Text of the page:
Flutter, for example, is widely used today. In the Android world Google is working with Jetbrains on Jetpack compose which will allow the same thing via a Kotlin API.
Here is a simplified image of the Android platform
Android draws on the strengths of Linux to provide a stable and reliable OS: memory management, process management, security, etc.
And thanks to Android, Linux is the most used OS in the world :-)
Android offers a virtual machine to execute bytecode. This is not a classic JVM. Google engineers tried to work on bytecode with a smaller memory footprint.
In Android the compiler will create
.dex files (Dalvik executable). Dalvik was the first compiler used on the platform. Like current JVMs, Dalvik transformed bytecode into machine language at runtime: Just In Time (JIT) compilation.
Today this virtual machine has been replaced by ART (Android Runtime). The transformation into machine language is done when the application is installed: AOT (ahead of time) compilation. As the bytecode is compiled into machine language earlier, applications launch faster and the CPU is less required during execution (and therefore preserves your battery).
I deliberately misused language by indicating that the bytecode was transformed into machine language. This is not really the case. If we really had machine language we would no longer need a VM.
In fact during installation the bytecode is transformed into an intermediate format: .oat files (ahead of time). The VM is necessary because it will manage memory allocations and freeing up space with the Garbage collector. Even if compilation is no longer Just In Time, optimizations are still made at runtime so that the code executes as quickly as possible.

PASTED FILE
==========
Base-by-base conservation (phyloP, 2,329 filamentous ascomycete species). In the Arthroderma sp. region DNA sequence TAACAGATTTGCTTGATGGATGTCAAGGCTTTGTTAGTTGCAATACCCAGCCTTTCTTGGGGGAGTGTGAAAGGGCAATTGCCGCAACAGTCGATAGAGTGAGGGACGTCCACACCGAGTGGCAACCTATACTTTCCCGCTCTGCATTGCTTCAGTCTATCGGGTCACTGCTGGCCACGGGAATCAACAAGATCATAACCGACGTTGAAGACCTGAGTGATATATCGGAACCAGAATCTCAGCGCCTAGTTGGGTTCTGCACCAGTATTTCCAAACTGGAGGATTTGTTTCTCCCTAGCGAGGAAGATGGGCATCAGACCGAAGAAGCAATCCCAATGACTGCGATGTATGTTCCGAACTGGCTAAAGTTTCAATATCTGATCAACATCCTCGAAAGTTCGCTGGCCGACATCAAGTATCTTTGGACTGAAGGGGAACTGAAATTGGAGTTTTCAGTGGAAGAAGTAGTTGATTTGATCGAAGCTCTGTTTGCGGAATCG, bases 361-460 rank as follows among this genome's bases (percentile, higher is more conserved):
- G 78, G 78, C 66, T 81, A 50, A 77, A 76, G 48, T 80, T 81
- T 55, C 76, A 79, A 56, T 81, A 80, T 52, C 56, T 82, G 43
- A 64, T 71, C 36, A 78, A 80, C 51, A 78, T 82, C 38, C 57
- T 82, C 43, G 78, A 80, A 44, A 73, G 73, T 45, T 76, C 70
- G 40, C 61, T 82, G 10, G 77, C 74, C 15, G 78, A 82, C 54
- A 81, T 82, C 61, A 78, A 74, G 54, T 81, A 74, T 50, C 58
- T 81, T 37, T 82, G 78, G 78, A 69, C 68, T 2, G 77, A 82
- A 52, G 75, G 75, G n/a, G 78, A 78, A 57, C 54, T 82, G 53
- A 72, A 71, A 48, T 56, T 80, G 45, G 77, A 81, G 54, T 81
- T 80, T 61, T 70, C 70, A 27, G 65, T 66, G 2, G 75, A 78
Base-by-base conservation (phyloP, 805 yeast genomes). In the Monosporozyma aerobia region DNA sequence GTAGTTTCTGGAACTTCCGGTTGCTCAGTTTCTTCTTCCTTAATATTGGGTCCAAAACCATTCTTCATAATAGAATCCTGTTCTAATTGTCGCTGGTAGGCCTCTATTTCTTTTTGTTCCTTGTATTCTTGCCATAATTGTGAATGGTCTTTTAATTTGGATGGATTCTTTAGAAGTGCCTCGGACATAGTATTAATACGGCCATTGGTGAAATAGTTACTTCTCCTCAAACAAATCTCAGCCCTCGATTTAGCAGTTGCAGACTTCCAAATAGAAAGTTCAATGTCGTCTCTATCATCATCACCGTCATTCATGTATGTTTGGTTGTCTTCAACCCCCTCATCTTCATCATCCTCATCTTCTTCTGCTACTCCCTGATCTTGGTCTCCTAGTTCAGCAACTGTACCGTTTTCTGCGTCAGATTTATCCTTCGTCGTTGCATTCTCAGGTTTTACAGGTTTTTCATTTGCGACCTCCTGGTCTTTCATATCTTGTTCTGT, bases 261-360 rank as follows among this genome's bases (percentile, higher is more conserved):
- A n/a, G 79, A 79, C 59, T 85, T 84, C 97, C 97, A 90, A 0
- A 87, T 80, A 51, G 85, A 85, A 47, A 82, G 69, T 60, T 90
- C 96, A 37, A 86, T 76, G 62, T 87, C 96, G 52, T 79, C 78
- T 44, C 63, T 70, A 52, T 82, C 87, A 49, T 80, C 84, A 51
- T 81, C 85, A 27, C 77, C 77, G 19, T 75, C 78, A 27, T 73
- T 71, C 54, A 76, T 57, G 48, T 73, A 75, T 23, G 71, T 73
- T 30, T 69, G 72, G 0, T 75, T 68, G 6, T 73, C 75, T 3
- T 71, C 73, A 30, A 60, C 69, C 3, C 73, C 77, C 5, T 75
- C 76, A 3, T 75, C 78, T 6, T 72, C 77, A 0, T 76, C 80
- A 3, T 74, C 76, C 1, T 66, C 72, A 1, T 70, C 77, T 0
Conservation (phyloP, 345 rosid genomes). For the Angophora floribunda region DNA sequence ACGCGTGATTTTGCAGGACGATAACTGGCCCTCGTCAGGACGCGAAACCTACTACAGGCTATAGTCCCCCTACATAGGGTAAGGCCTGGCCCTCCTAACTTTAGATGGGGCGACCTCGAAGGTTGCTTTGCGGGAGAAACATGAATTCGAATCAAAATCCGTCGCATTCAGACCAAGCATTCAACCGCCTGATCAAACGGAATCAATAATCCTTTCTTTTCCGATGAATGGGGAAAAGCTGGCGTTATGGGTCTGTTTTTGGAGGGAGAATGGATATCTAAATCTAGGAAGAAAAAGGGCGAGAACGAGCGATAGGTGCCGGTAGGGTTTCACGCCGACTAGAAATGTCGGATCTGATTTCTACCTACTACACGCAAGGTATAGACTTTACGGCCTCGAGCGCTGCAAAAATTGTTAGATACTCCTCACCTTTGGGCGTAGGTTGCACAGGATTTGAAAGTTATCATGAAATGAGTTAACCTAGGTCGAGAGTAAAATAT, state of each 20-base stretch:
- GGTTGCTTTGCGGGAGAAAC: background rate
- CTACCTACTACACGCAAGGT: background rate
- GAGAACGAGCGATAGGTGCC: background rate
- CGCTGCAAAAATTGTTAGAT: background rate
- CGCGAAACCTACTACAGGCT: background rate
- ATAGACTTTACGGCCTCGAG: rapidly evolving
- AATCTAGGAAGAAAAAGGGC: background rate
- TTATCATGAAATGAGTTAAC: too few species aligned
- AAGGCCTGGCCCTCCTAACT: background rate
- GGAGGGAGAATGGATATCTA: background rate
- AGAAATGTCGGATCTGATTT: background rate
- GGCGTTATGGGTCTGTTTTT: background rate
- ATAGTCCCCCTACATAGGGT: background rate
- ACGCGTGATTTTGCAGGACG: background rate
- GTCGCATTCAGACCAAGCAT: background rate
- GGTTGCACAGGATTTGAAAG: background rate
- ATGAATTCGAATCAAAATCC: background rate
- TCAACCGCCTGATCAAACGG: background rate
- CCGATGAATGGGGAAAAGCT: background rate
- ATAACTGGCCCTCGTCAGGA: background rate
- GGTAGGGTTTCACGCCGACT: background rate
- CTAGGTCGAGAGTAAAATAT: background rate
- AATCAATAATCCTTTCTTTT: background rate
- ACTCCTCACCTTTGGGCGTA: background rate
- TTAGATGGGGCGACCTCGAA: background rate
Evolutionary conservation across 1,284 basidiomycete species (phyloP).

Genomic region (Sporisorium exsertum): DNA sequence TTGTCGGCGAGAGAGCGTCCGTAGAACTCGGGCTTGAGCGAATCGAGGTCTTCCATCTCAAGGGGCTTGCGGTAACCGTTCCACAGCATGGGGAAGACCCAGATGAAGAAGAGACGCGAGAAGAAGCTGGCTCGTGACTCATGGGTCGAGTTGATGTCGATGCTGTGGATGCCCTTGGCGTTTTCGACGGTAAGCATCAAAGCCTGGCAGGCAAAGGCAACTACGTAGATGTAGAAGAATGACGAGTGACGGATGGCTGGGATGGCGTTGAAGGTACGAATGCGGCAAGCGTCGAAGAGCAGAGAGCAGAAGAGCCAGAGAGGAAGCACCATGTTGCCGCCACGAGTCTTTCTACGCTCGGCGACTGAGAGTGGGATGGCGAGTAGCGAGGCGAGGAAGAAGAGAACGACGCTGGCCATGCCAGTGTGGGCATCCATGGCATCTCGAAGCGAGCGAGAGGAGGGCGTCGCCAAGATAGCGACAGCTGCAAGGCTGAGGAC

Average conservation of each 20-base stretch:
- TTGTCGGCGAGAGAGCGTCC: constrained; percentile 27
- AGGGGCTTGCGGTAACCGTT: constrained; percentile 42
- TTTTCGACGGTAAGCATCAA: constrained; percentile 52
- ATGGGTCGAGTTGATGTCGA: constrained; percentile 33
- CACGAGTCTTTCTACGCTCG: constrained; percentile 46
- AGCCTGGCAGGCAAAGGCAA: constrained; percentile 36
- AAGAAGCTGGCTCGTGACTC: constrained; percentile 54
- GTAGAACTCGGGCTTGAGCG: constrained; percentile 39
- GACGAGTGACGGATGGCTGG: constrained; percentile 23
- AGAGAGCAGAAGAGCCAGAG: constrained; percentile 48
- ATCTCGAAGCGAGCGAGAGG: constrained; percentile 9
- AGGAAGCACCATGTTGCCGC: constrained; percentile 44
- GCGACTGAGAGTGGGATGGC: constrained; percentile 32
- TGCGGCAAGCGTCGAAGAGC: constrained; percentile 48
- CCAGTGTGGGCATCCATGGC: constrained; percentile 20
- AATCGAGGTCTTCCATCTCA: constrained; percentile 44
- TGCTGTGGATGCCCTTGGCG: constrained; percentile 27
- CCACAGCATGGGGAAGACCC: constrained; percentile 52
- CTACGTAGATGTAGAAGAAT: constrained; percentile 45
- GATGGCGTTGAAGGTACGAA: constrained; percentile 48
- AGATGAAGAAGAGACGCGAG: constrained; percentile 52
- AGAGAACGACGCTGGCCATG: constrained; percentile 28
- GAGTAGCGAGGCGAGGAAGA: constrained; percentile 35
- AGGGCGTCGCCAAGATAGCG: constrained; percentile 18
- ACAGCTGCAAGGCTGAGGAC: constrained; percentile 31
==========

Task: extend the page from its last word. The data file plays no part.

You can find more information in the documentation.
In 2017 a big announcement was made at Google IO. The Kotlin language became the second reference language for developing applications. 2 years later 50% of developers use Kotlin and Google announced at Google I/O 2019 that the platform was becoming Kotlin-first. They recommend starting new developments in Kotlin.
Developing today on Android with the Java language is very painful, because you have a lot of tedious code to write.
Initially the recommended development studio was Eclipse but the more features were enriched, the longer the IDE took and became unusable. Google therefore worked in partnership with JetBrains (publisher of Webstorm, IntelliJ, Kotlin) to adapt their Open Source version and create Android Studio .
You will find inside this IDE all the functionalities necessary for development. You have utilities for
check your code
manage different versions of the Android SDK
launch a virtual device on your machine to manually or automatically test your code
monitor and debug your application
package your application in order to publish it on the Google store
As Android is based on a Linux kernel, the platform benefits from security implemented at the kernel level.
When an application is installed, Android assigns it an user ID. Each application is launched in a separate process and uses its own ART virtual machine. Execution rights are specific to this application user. The application has no idea of this ID. So an application cannot access the data of another application because everything is closed by this device. The same goes for native apps.
Each application is therefore isolated from the others and has its own CPU, memory, etc. resources.
On top of this "low level" security, Android has added a more "high level" level of security over time. Each external action that can be requested by your application must be declared in a manifest file. For example
to take a picture,
access the Internet
A user can choose to leave the requested rights to the installation, but he can also choose to remove certain rights. Personally I limit the number of applications that can connect to the network, can use my contacts, my files, etc.
Fragmentation is a real problem on the platform and as a developer you will have to make choices based on your target user.
Android is an OS that can be used by any phone manufacturer. As I said above, the cost of adapting a version to a device is not negligible. This is why manufacturers limit these updates. Their interest is to sell new devices and not to maintain them.